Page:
Dr. Harvey Wiley: A True Hero

Portrait of Dr. Harvey W. Wiley (cropped).jpgDr. Harvey Washington Wiley (October 18, 1844 – June 30, 1930)

I recently watched “The Poison Squad,” an episode on PBS’ American Experience. It is the story of a time when Americans had no idea that toxic substances were in their foods and of how government chemist Dr. Harvey Wiley who, determined to banish dangerous substances from dinner tables, took on the powerful food manufacturers and their allies. Dr. Wiley was an American chemist who fought for the passage of the landmark Pure Food and Drug Act of 1906 and subsequently worked at the Good Housekeeping Institute
laboratories. He was also the first commissioner of the United States Food and Drug Administration. He was awarded the Elliott Cresson Medal of the Franklin Institute in 1910.

Here’s the story in brief. Just over a hundred years ago, milk contained water, chalk, and borax! Formaldyhide was in everything. (Yes, the chemical used to preserve dead bodies.) In fact, no chemical was too deadly and no process too cheap to taint food. Canned meat for example was virtually inedible. However, the corporations who profited from the system didn’t want any government oversight or regulation and they fought and slandered Dr. Wiley for his entire life.

Surely this all sounds familiar. Corporations killing people for profit—think tobacco and fossil fuels—and trying to destroy anyone who threatens their profits. (If only people knew more about history.) But Wiley persevered and fought diligently for all of us. He also had help from the woman’s movement—mothers who wanted their children to eat safe food. Needless to say, his work isn’t done; much of the food produced today is still very bad for you. It may kill you slowly, but at least it won’t kill you immediately.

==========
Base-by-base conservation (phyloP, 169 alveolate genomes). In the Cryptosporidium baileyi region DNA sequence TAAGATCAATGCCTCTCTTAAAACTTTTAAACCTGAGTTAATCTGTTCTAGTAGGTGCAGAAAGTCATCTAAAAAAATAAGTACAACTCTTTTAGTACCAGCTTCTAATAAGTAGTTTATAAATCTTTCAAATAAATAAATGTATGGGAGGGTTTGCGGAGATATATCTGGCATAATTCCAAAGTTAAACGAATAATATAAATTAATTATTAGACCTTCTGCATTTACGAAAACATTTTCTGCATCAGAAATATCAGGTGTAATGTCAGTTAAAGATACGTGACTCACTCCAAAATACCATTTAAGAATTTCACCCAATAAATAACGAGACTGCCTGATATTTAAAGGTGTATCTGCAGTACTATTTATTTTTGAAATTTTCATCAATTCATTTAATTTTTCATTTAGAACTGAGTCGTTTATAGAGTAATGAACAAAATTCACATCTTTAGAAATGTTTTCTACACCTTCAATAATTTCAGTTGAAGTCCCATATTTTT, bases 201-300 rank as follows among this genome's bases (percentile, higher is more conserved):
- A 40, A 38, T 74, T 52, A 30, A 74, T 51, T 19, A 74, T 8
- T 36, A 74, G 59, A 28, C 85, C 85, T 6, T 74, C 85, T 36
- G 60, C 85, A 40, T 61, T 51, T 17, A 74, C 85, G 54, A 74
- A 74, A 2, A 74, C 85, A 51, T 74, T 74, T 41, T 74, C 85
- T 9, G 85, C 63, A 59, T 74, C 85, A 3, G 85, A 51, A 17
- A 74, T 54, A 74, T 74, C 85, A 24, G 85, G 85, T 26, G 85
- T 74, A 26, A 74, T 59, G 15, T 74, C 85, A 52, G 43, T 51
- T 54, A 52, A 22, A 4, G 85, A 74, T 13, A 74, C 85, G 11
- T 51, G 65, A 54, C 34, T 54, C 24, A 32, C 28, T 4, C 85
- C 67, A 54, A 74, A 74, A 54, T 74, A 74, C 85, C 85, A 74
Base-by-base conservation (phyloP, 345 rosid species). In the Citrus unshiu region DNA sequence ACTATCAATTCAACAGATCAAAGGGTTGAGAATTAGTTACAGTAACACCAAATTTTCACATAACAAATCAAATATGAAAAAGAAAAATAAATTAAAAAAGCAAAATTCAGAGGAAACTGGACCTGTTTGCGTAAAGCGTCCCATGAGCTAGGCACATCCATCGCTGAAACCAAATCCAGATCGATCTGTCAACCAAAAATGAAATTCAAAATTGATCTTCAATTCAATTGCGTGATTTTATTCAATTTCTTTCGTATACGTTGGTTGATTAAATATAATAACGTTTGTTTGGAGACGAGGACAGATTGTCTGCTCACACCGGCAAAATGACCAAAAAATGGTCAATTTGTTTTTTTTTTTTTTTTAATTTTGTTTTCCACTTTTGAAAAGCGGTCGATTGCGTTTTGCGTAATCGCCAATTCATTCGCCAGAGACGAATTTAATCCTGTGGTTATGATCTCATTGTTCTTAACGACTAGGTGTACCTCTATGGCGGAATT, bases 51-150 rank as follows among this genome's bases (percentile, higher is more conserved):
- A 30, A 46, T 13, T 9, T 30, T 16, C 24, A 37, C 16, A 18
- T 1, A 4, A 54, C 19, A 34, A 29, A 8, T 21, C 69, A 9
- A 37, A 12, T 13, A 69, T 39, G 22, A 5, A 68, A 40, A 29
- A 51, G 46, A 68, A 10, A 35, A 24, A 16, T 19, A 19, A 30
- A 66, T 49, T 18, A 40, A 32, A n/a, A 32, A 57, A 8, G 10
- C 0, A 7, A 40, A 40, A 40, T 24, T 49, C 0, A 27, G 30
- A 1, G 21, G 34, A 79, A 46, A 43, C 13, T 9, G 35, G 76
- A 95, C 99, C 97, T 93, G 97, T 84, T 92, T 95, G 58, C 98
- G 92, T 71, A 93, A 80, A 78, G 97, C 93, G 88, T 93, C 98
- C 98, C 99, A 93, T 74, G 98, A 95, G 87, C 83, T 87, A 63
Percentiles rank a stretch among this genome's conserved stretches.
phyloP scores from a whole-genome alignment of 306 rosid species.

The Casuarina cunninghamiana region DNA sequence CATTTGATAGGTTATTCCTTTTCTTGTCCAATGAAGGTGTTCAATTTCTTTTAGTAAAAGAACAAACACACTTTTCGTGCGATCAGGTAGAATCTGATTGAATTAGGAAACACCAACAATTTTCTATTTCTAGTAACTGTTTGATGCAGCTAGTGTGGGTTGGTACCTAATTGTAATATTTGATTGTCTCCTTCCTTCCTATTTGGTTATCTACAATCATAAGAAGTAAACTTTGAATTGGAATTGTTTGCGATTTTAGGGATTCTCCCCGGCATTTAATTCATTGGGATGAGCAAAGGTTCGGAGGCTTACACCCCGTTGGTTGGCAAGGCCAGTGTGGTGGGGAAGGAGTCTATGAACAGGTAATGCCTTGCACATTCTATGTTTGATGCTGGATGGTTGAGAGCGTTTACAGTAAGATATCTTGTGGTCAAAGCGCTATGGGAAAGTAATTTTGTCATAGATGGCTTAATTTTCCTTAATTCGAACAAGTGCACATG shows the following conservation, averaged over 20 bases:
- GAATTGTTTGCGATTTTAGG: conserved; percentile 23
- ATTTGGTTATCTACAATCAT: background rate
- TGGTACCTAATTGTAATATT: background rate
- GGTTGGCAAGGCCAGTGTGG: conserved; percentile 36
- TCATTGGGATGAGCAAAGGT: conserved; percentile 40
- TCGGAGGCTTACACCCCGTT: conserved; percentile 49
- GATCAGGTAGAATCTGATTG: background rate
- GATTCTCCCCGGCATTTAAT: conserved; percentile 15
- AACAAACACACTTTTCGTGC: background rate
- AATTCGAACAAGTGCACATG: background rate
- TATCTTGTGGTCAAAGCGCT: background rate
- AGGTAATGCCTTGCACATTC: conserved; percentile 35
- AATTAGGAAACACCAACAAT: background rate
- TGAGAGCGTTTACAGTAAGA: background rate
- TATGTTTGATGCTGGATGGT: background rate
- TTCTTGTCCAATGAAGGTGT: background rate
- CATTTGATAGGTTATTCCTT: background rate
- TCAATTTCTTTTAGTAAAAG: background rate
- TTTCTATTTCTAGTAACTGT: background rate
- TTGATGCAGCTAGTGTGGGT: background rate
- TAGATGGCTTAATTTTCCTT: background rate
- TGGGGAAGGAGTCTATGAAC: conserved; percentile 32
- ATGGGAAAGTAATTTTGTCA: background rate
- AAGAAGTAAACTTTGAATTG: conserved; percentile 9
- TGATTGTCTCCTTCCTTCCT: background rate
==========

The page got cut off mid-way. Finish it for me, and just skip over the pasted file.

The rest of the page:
What then is Dr. Wiley’s legacy? According to one historian, it is that “You can buy a gallon of milk at the grocery store and not die.” Now that’s a great legacy.

We are all indebted to Dr. Wiley and the woman who aided his movement. I would like to thank all of them and I give the episode my unequivocal recommendation. Dr. Wiley was a true hero.

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3 thoughts on “Dr. Harvey Wiley: A True Hero

  1. Bless Dr. Wiley and those that carried on his research. If business had the equivalent of ten commandments, one of them, if not the first, would be something like: Let nothing stand in the way of the pursuit of profits. Nothing!
    Upton Sinclair’s “The Jungle” 1906) based on the meat packing industry nearly turned me into a vegetarian forty year ago. While Rachael Carson’s “Silent Spring 1962” was another seminal work on the dangers of pesticides; and Jessica Mitford’s work on the “American Way of Death” was another eye-opener. So many abuses. So many victims. As a trained environmentalist I’ve studied the history of the oil, mining and timber industries work under a motto of: “Cut it out, mine it out, drill it out…and get out,” leaving a mess for others to clean up. That would be all of us.

  2. “The Jungle” was an important part of the movement, as the documentary notes. I agree with everything you say and my wife and I are both vegans—and not surprisingly quite healthy in our late 60s.

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